How to Prevent Identity Theft on College Campuses

College-aged young adults are one of the most targeted groups for identity thieves and fraudsters.

How to Prevent Identity Theft on College Campuses

As another new college semester begins, the majority of students are concentrating on the coming year of core classes, studying, pulling all-nighters, declaring a major and partying. What’s not generally on the minds of college students is protecting their identity and clean credit files. But why would college students need to worry about identity theft and their credit? It turns out, college-aged young adults are one of the most targeted groups for identity thieves and fraudsters. 

According to the Consumer Sentinel Network, which is maintained by the Federal Trade Commission (FTC), identity theft is on the rise. Over 440,000 people experienced this type of theft in 2018. In fact, of all the categories of reports that the Consumer Sentinel Network tracks, identity theft came in third in 2018, just behind imposter scams and debt collection. 

Why college students are vulnerable to identity theft

Because they’re primarily young adults, most college students have fewer accounts and less capital at risk than older demographics, but they’re not untouchable. That same Consumer Sentinel Network report shows that people ages 20 to 29 are statistically more likely to lose money to fraud than older people.

The report also shows that credit card fraud is the most common type of fraud committed. In fact, the fraudulent act of creating new credit card accounts in someone else’s name skyrocketed 24% last year. Even if you’re a college student who has never opened a credit card of your own, a scammer could take your identity and use it to make an account for themselves.

And this is worth worrying about since financial identity theft is the most common type of identity theft, according to  Eva Velasquez, CEO at the Identity Theft Resource Center. She explains that financial identity theft happens when “a thief uses another person’s identity to access their existing financial accounts (bank accounts, credit cards, lines of credit) or to open new lines of credit/loans.”

And ever since credit cards moved to microchips back in 2015, identity thieves have been looking for new routes to quick cash. They’re finding college students particularly susceptible. There are a number of different types of college identity theft and fraud to watch for, including:

  • Student loan fraud: Student loan fraud is trending up in a big way. The Consumer Sentinel Network took in over 6,000 reports of non-federal student loan fraud, a staggering 78% increase over the previous year. And while non-federal scams are more frequent than federal ones, keep an eye out for both. Real student loans will never ask you to pay any money to help with getting the loan, and they’ll never ask for your Federal Student Aid ID upfront (never give that out until you’re signing your loan). The U.S. Department of Education has more information on their website to help you avoid student loan fraud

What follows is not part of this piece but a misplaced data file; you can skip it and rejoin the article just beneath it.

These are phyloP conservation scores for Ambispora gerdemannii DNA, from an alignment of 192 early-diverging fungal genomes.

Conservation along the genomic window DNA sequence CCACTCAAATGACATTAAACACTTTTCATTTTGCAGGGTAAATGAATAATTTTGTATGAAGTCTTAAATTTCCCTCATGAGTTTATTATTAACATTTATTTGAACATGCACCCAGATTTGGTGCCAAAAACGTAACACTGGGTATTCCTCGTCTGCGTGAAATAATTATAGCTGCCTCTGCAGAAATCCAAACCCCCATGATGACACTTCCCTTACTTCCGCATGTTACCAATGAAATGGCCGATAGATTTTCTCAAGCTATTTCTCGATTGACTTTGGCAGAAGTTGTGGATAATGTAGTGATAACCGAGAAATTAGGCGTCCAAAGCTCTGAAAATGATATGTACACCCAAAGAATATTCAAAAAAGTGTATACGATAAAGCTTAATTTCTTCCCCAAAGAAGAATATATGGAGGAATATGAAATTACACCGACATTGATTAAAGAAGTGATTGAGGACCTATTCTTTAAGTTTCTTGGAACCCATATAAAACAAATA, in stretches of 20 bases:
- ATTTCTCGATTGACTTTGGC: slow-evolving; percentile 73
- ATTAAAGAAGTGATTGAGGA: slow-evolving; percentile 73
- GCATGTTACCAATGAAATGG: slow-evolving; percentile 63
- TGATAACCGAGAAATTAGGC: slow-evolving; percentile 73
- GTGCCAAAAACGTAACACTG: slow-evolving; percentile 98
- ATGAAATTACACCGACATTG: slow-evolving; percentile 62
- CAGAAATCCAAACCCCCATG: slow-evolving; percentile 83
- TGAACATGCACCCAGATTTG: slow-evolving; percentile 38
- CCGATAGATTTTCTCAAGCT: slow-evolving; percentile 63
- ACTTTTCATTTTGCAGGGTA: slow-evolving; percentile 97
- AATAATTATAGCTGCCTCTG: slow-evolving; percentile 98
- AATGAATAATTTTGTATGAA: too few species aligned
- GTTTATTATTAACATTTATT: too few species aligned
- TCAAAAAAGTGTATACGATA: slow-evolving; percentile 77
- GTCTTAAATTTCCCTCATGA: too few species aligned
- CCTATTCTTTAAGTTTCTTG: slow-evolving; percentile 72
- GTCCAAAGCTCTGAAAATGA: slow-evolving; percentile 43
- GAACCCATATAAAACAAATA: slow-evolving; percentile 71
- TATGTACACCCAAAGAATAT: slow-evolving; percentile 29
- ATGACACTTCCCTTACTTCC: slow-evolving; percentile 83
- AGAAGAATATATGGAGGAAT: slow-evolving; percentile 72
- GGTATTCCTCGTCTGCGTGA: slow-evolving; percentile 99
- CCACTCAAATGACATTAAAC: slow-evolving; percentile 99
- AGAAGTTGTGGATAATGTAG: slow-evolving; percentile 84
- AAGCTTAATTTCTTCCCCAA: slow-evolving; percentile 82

• Job scams: Finding work you can balance with your class schedule isn’t easy. But don’t get desperate. Job scammers promise employment, but they make you pay a fee, usually under the guise of a placement fee or payment to cover the cost of your future credentials. And, sure, job placement companies may ask you to pay for their services, but they have actual jobs waiting. Vet any companies you’re thinking about using thoroughly. You can learn more about job scams from the FTC
  • Scholarship scams: You want money to help you pay for college, of course. Unfortunately, identity thieves and scammers are all too aware of your drive to find scholarships — and all too keen to capitalize on it. Make sure each scholarship for which you apply is legitimate. We have a guide to help you avoid scholarship scams
  • Digital scams: According to Velasquez, “Hackers know that college students and young people are less averse to sharing personal information and less informed regarding their vulnerabilities. Some [identity thieves] try to strike through social media and peer-to-peer file-sharing programs.”
  • Unsecured mailboxes: You probably have sensitive documents like bank statements and credit card applications (more on that next) coming through your mail. If your mailbox on campus doesn’t lock, make sure you check it very regularly, so no mail gets into the wrong hands. 
  • Credit card applications: Now that you’re college-aged, it’s a perfect time to start building your credit with what might be your first credit card. And credit card companies know that, so they start sending you credit card applications. The problem? These applications usually already have some of your personal information filled in. If you’re not planning to apply for a card, shred these applications when they come in. Remember, new credit card account fraud went up by 24% last year.